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The Day of the Triffids, 1963

From the video case: For reasons unexplained by science, hundreds of meteorites begin to fall to Earth and blind those who witness the phenomenon. The few who retain their sight are horrified to encounter dandelion-like fluff known as Triffids. These Triffids multiply and grow into man-eating plants that begin to march on civilization, destroying everyone in their path. Join four survivors of the terrifying onslaught of Triffids as they search for a means of destroying the menacing plants. (1963, color)

Mark says: Considering this film’s ridiculous premise, it’s surprisingly fun to watch. It is based on a novel by John Wyndham, whose book, The Midwich Cuckoos, was the basis for the sci-fi classic, Village of the Damned.

The Triffids themselves are not that impressive, and are hardly menacing. They uproot themselves and walk about in a fashion more apt to make you laugh than shudder. Though they have the ability to sting and gobble up humans, they move too slowly and look too silly to be truly sinister. Their only real threat seems to be in their numbers. These beasts multiply like weeds.

For me, the more captivating premise of the story is a world suddenly gone blind. People groping through the streets of London, an airliner crashing to Earth, a ship lost at sea, and a passenger train smashing into a terminal provide more thrills than the Triffids.

It’s the above-par acting that really saves this film, though. Howard Keel as Bill Masen makes for a wonderful B-movie hero. His serious approach to the role almost makes you accept the absurdity of the situation. He’s a capable seaman who travels from London through Europe searching for a solution the the world’s predicament.

Janina Faye plays Susan, the little girl Bill takes under his wing as he traverses the globe. Susan isn’t as annoying as many sci-fi B-movie children tend to be (two come to mind immediately: the baby brother in The Blob, and the hustler kid in 20 Million Miles to Earth). Rather, Susan is a sensitive girl beyond her years. You may also remember her as little Tania in the Hammer classic, The Horror of Dracula.

The other significant roles belong to Janette Scott (The Old Dark House, Crack in the World) and Kieron Moore (Dr. Blood’s Coffin) as Karen and Tom Goodwin. They are a married pair of scientists stranded in a lighthouse on an island. Tom has a bit of a drinking problem and seems to have lost all sense of purpose in life. Karen is an incredibly understanding wife and is far too charming to be mixed up with such a brute. However, by the end of the film, Tom regains his purpose in life (finding a weapon against the terrible Triffids) and we discover that Karen’s faith in her husband was not misplaced.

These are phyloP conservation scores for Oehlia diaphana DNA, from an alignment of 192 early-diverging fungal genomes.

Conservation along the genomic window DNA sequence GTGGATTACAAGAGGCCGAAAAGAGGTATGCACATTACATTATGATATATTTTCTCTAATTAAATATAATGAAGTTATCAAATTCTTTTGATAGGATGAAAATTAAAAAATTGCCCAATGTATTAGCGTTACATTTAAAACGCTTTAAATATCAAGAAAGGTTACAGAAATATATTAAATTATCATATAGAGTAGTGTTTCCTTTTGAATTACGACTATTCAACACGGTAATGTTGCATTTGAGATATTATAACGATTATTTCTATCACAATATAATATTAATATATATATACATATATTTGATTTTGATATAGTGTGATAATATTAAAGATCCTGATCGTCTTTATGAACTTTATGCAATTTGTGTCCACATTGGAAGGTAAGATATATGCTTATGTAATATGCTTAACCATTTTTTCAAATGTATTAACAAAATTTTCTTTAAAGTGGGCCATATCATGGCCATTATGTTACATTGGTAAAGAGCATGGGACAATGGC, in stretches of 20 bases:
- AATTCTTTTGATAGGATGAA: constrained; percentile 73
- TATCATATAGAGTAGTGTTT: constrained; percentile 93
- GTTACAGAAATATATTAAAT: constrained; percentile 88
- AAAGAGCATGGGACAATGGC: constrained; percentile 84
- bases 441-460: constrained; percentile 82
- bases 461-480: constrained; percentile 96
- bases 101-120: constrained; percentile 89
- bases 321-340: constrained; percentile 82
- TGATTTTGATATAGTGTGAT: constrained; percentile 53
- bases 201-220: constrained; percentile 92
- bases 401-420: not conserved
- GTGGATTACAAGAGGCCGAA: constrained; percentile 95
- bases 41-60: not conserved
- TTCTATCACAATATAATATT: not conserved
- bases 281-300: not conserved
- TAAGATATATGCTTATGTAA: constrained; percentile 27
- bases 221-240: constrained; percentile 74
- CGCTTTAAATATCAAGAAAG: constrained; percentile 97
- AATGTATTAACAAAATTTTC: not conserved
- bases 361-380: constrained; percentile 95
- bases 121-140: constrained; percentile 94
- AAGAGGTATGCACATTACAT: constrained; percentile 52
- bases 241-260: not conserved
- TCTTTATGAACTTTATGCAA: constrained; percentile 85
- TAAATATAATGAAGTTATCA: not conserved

Smaller parts are played by Collette Wilde (Circus of Horrors) and Mervyn Johns (Dead of Night).

As a child I was completely enraptured with The Day of the Triffids. As an adult, I find the film engaging, but it lacks a good pace (it slows almost to a halt after the first 50 minutes or so) and the Triffids, as mentioned above, are lacking in believability and menace.

Directed by Steve Sekely (Revenge of the Zombies).

Scene to watch for: While in a London hospital, Mr. Masen is not only allowed to smoke in bed, but he’s allowed to do it with his eyes bandaged.

Line to listen for: “Keep behind me. There’s no sense in getting killed by a plant.”

Mark’s Rating: ! ! ! out of 5.




  1. Hi Mark, great review…but I have’nt really been able to take this film seriously since seeing the BBC three part dramatisation that was made in the late 70’s. Its gritty,dark and gripping even by todays standards…although it has dated somewhat,but for me that adds to the appeal! Its available from demonoid…if you want a copy send me an email and I’ll post you out one.

  2. Iron Inspector: I’m definitely interested! I’ve heard about the series, but have never seen it. It’s sounds fantastic. You’ll be getting an email from me soon!

  3. I thought it was interesting that the original version of the film did not have the married couple on the lighthouse island. The scenes were filmed later and edited in. Apparently the film’s backers felt is was either too short or needed something more.

  4. Fred: It was a good decision to add the lighthouse scenes. I really have a fondness for Janette Scott and any time she can be edited into a film I have no objection. The married couple in the lighthouse gave the movie a little more pathos, too.

  5. i like everything about this film…except for the monsters!

  6. John: Yeah, those monsters were not the most fearsome beasts I’ve ever seen. When they are herded together, they’re somewhat menacing, but never really scary. I felt the same way as a boy, and I was a scaredy-cat as a kid!

  7. me too!

  8. I have a great love for the design of the triffids. The menace is definitely in their number, but I can’t help feeling tense in the scene where Bill and Susan are in the forest, their car stuck in the mud, and the triffid is slowly moving towards them through the fog. It’s just a great piece of suspense. Of course, the fact that you never get a really good look at the creatures probably doesn’t hurt, either. Oh, I was surprised you didn’t mention the sound the triffids make. Years later, when the movie PREDATOR came out, I wondered if the strange thrumming sound the alien made wasn’t partially inspired by the triffid sound design. If not, it should have been!

    • Hey Vidman! Yes, the movie does have moments of suspense. The scene you mention is a perfect example. I think the triffids are comparable to zombies. They are slow-moving and not that menacing one at a time, but when they show up in force, they have a bit more clout. The triffids certainly do have a unique sound. I’ll have to watch Predator again sometime and do some comparisons. 😉

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